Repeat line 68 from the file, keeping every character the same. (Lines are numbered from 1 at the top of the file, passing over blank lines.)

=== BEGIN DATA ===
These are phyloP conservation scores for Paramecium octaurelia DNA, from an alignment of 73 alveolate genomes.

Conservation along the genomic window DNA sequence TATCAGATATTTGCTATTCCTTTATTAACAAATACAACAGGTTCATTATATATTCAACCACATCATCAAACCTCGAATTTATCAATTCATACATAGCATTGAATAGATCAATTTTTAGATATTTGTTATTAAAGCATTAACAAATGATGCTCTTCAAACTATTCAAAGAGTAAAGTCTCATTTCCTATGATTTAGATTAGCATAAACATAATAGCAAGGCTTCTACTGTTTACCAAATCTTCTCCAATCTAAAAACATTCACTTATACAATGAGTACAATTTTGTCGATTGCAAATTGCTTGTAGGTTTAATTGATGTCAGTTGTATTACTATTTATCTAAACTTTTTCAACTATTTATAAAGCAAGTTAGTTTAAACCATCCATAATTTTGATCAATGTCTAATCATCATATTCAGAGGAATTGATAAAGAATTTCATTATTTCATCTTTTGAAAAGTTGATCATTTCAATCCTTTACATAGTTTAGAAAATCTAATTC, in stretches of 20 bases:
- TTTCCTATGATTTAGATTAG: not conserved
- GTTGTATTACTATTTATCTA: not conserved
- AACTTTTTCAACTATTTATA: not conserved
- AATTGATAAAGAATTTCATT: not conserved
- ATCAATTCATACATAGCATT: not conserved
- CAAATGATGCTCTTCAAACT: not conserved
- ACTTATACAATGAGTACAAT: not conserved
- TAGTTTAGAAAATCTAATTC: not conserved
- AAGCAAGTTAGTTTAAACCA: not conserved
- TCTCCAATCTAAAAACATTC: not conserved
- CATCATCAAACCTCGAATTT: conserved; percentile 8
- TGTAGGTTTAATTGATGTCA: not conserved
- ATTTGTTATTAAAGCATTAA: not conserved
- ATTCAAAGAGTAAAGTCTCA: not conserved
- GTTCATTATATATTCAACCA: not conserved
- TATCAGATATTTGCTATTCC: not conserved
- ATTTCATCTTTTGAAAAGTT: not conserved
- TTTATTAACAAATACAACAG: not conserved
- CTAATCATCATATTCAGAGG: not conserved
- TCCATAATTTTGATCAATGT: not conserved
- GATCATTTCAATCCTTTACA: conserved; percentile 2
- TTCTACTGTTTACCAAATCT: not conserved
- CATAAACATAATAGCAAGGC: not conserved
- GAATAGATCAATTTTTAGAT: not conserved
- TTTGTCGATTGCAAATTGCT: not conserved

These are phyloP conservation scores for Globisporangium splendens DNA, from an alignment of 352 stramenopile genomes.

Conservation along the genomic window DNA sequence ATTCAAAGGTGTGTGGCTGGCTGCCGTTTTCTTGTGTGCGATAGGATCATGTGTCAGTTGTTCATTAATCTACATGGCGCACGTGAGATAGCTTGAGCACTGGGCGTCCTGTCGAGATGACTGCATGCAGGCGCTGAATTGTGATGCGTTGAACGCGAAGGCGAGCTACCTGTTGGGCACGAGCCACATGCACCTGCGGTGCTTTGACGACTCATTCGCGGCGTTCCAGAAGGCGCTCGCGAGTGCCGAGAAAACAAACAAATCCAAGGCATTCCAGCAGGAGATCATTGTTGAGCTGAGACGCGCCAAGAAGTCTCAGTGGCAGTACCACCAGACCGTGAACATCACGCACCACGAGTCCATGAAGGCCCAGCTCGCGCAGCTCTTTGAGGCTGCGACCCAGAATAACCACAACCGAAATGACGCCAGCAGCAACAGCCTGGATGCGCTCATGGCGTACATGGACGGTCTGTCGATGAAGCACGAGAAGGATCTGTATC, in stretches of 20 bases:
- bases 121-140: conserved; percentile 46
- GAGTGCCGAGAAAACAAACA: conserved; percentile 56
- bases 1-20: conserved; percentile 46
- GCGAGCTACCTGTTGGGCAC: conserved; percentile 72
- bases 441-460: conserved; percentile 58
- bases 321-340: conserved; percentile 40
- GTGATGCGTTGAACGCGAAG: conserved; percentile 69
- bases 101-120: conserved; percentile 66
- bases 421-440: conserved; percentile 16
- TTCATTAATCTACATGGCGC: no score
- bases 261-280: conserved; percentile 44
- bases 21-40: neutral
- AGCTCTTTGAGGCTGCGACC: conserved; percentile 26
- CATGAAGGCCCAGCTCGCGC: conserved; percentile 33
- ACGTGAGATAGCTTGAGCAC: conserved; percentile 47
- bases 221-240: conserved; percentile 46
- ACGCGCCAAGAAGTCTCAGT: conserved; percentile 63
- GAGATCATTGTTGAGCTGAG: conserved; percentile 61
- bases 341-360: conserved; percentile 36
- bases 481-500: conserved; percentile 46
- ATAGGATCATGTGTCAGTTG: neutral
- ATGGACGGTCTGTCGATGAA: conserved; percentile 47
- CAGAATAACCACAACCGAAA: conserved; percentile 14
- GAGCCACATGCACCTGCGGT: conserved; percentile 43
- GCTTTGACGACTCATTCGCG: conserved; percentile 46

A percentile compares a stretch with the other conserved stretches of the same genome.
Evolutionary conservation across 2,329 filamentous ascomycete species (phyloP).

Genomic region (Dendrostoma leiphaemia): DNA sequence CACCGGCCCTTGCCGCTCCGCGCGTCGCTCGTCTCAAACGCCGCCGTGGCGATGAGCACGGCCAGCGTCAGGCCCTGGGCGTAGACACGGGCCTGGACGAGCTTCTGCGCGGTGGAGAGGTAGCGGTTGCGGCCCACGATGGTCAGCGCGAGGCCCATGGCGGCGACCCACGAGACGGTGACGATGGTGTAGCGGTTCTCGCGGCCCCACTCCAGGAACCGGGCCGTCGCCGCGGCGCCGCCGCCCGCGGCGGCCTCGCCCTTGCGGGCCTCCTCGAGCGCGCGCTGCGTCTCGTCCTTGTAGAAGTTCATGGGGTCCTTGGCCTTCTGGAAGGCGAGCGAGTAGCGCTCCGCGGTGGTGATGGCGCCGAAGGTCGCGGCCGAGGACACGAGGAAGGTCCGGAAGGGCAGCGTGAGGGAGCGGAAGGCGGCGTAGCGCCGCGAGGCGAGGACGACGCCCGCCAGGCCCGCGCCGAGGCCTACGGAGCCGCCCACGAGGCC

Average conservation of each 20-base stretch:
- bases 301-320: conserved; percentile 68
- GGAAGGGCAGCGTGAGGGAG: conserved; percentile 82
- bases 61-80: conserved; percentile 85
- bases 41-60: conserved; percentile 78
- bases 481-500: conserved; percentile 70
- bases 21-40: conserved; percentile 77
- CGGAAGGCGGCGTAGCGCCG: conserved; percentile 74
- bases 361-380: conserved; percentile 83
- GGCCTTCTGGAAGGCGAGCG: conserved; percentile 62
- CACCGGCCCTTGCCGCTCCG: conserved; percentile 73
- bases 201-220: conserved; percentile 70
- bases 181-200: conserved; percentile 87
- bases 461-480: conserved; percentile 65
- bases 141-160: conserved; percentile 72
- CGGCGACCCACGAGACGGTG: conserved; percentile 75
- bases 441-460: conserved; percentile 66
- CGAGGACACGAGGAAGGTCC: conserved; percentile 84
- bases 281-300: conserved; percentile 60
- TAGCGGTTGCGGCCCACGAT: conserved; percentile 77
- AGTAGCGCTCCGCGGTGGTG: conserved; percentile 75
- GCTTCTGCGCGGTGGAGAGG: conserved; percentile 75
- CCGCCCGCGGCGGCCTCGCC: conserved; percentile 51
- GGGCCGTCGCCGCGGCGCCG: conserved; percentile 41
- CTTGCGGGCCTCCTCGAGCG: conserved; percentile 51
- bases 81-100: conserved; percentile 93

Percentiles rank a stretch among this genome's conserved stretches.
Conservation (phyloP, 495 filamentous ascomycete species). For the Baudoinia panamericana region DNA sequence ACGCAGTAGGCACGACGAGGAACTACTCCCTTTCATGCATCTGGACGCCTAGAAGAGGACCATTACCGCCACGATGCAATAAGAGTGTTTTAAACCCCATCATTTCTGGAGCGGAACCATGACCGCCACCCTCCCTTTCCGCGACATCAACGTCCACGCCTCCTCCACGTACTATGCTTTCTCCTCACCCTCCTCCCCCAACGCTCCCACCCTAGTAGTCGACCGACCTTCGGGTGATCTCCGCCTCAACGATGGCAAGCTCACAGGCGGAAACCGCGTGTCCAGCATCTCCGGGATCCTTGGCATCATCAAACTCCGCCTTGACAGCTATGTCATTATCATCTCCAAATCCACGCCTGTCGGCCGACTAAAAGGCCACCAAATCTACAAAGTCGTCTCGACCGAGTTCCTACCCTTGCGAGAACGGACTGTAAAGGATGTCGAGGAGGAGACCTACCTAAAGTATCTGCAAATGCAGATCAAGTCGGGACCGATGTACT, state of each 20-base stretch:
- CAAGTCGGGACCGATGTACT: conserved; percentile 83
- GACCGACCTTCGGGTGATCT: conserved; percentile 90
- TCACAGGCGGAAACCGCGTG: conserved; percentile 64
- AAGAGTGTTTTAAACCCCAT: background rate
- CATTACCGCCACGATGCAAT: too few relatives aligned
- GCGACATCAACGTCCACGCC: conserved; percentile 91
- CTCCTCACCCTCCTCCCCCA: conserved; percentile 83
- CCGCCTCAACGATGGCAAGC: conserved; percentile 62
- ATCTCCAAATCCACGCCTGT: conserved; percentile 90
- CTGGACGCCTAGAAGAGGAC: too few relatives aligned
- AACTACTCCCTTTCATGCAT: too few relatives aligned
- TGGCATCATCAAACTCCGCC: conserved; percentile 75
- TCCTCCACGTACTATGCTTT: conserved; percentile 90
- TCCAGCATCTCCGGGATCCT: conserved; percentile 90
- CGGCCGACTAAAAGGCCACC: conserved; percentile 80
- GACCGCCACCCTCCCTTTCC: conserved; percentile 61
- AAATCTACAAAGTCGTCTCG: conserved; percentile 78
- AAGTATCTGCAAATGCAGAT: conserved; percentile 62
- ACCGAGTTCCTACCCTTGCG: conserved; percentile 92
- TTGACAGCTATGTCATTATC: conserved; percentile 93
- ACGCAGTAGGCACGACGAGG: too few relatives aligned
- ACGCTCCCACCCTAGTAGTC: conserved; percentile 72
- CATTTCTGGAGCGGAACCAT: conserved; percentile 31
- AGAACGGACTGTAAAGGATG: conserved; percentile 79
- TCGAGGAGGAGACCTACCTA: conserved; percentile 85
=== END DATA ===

- CACCGGCCCTTGCCGCTCCG: conserved; percentile 73